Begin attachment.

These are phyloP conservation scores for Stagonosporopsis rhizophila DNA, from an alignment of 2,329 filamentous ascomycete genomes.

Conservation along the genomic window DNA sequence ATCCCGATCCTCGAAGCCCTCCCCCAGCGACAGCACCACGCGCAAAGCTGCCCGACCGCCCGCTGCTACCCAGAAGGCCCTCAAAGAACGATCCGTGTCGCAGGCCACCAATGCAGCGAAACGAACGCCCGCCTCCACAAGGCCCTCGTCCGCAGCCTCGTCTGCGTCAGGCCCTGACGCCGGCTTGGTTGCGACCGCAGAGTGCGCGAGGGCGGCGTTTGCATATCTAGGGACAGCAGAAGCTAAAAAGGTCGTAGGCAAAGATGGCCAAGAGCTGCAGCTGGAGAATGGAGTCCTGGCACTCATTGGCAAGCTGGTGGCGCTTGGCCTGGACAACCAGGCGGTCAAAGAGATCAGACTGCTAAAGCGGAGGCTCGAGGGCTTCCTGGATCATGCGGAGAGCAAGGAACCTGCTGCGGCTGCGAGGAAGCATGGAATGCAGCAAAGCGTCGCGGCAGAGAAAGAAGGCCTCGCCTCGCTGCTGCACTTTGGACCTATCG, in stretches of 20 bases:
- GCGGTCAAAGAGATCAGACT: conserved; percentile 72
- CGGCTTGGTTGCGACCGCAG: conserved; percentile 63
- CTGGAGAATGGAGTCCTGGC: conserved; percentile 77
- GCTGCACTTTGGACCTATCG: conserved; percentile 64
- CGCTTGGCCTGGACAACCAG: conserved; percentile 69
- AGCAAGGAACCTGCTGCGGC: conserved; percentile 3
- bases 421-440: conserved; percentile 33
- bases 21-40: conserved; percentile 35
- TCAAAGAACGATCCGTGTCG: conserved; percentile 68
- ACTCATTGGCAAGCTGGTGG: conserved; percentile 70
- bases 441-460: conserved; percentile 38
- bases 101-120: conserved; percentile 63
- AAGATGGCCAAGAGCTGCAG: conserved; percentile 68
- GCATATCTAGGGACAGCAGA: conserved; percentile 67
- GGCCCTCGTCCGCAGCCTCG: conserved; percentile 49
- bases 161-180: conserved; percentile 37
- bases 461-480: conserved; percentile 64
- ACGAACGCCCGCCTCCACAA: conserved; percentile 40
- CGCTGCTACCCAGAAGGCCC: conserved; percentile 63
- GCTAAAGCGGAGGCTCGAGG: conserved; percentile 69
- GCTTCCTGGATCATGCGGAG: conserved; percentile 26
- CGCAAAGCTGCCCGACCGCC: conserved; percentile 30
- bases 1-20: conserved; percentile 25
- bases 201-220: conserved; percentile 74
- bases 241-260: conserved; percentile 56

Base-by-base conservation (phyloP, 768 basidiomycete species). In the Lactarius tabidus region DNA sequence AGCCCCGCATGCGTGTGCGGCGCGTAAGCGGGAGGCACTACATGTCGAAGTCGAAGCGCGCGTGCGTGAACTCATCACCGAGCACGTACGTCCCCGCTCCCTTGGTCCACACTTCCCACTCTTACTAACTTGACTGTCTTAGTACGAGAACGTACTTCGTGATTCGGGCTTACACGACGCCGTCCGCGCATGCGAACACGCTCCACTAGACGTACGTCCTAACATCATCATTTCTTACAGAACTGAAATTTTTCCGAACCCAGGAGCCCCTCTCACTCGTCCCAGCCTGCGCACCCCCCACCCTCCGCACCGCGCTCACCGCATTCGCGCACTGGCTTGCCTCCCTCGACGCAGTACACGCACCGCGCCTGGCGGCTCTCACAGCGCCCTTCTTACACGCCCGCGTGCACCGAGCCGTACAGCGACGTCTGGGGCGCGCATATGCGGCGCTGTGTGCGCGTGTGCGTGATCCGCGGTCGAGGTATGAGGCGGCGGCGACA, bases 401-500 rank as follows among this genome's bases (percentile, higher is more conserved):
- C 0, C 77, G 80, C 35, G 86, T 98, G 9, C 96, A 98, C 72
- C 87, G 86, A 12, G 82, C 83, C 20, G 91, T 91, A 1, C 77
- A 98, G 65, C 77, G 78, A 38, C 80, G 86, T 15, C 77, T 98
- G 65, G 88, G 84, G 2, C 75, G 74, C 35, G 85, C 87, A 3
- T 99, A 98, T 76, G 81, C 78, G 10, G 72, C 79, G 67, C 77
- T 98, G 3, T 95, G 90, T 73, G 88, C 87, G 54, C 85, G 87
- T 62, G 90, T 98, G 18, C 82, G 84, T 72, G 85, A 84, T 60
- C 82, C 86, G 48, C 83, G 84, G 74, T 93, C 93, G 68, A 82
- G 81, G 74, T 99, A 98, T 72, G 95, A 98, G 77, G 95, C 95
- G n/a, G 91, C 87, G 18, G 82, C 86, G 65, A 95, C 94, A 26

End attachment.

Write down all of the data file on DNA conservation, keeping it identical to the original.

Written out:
These are phyloP conservation scores for Stagonosporopsis rhizophila DNA, from an alignment of 2,329 filamentous ascomycete genomes.

Conservation along the genomic window DNA sequence ATCCCGATCCTCGAAGCCCTCCCCCAGCGACAGCACCACGCGCAAAGCTGCCCGACCGCCCGCTGCTACCCAGAAGGCCCTCAAAGAACGATCCGTGTCGCAGGCCACCAATGCAGCGAAACGAACGCCCGCCTCCACAAGGCCCTCGTCCGCAGCCTCGTCTGCGTCAGGCCCTGACGCCGGCTTGGTTGCGACCGCAGAGTGCGCGAGGGCGGCGTTTGCATATCTAGGGACAGCAGAAGCTAAAAAGGTCGTAGGCAAAGATGGCCAAGAGCTGCAGCTGGAGAATGGAGTCCTGGCACTCATTGGCAAGCTGGTGGCGCTTGGCCTGGACAACCAGGCGGTCAAAGAGATCAGACTGCTAAAGCGGAGGCTCGAGGGCTTCCTGGATCATGCGGAGAGCAAGGAACCTGCTGCGGCTGCGAGGAAGCATGGAATGCAGCAAAGCGTCGCGGCAGAGAAAGAAGGCCTCGCCTCGCTGCTGCACTTTGGACCTATCG, in stretches of 20 bases:
- GCGGTCAAAGAGATCAGACT: conserved; percentile 72
- CGGCTTGGTTGCGACCGCAG: conserved; percentile 63
- CTGGAGAATGGAGTCCTGGC: conserved; percentile 77
- GCTGCACTTTGGACCTATCG: conserved; percentile 64
- CGCTTGGCCTGGACAACCAG: conserved; percentile 69
- AGCAAGGAACCTGCTGCGGC: conserved; percentile 3
- bases 421-440: conserved; percentile 33
- bases 21-40: conserved; percentile 35
- TCAAAGAACGATCCGTGTCG: conserved; percentile 68
- ACTCATTGGCAAGCTGGTGG: conserved; percentile 70
- bases 441-460: conserved; percentile 38
- bases 101-120: conserved; percentile 63
- AAGATGGCCAAGAGCTGCAG: conserved; percentile 68
- GCATATCTAGGGACAGCAGA: conserved; percentile 67
- GGCCCTCGTCCGCAGCCTCG: conserved; percentile 49
- bases 161-180: conserved; percentile 37
- bases 461-480: conserved; percentile 64
- ACGAACGCCCGCCTCCACAA: conserved; percentile 40
- CGCTGCTACCCAGAAGGCCC: conserved; percentile 63
- GCTAAAGCGGAGGCTCGAGG: conserved; percentile 69
- GCTTCCTGGATCATGCGGAG: conserved; percentile 26
- CGCAAAGCTGCCCGACCGCC: conserved; percentile 30
- bases 1-20: conserved; percentile 25
- bases 201-220: conserved; percentile 74
- bases 241-260: conserved; percentile 56

Base-by-base conservation (phyloP, 768 basidiomycete species). In the Lactarius tabidus region DNA sequence AGCCCCGCATGCGTGTGCGGCGCGTAAGCGGGAGGCACTACATGTCGAAGTCGAAGCGCGCGTGCGTGAACTCATCACCGAGCACGTACGTCCCCGCTCCCTTGGTCCACACTTCCCACTCTTACTAACTTGACTGTCTTAGTACGAGAACGTACTTCGTGATTCGGGCTTACACGACGCCGTCCGCGCATGCGAACACGCTCCACTAGACGTACGTCCTAACATCATCATTTCTTACAGAACTGAAATTTTTCCGAACCCAGGAGCCCCTCTCACTCGTCCCAGCCTGCGCACCCCCCACCCTCCGCACCGCGCTCACCGCATTCGCGCACTGGCTTGCCTCCCTCGACGCAGTACACGCACCGCGCCTGGCGGCTCTCACAGCGCCCTTCTTACACGCCCGCGTGCACCGAGCCGTACAGCGACGTCTGGGGCGCGCATATGCGGCGCTGTGTGCGCGTGTGCGTGATCCGCGGTCGAGGTATGAGGCGGCGGCGACA, bases 401-500 rank as follows among this genome's bases (percentile, higher is more conserved):
- C 0, C 77, G 80, C 35, G 86, T 98, G 9, C 96, A 98, C 72
- C 87, G 86, A 12, G 82, C 83, C 20, G 91, T 91, A 1, C 77
- A 98, G 65, C 77, G 78, A 38, C 80, G 86, T 15, C 77, T 98
- G 65, G 88, G 84, G 2, C 75, G 74, C 35, G 85, C 87, A 3
- T 99, A 98, T 76, G 81, C 78, G 10, G 72, C 79, G 67, C 77
- T 98, G 3, T 95, G 90, T 73, G 88, C 87, G 54, C 85, G 87
- T 62, G 90, T 98, G 18, C 82, G 84, T 72, G 85, A 84, T 60
- C 82, C 86, G 48, C 83, G 84, G 74, T 93, C 93, G 68, A 82
- G 81, G 74, T 99, A 98, T 72, G 95, A 98, G 77, G 95, C 95
- G n/a, G 91, C 87, G 18, G 82, C 86, G 65, A 95, C 94, A 26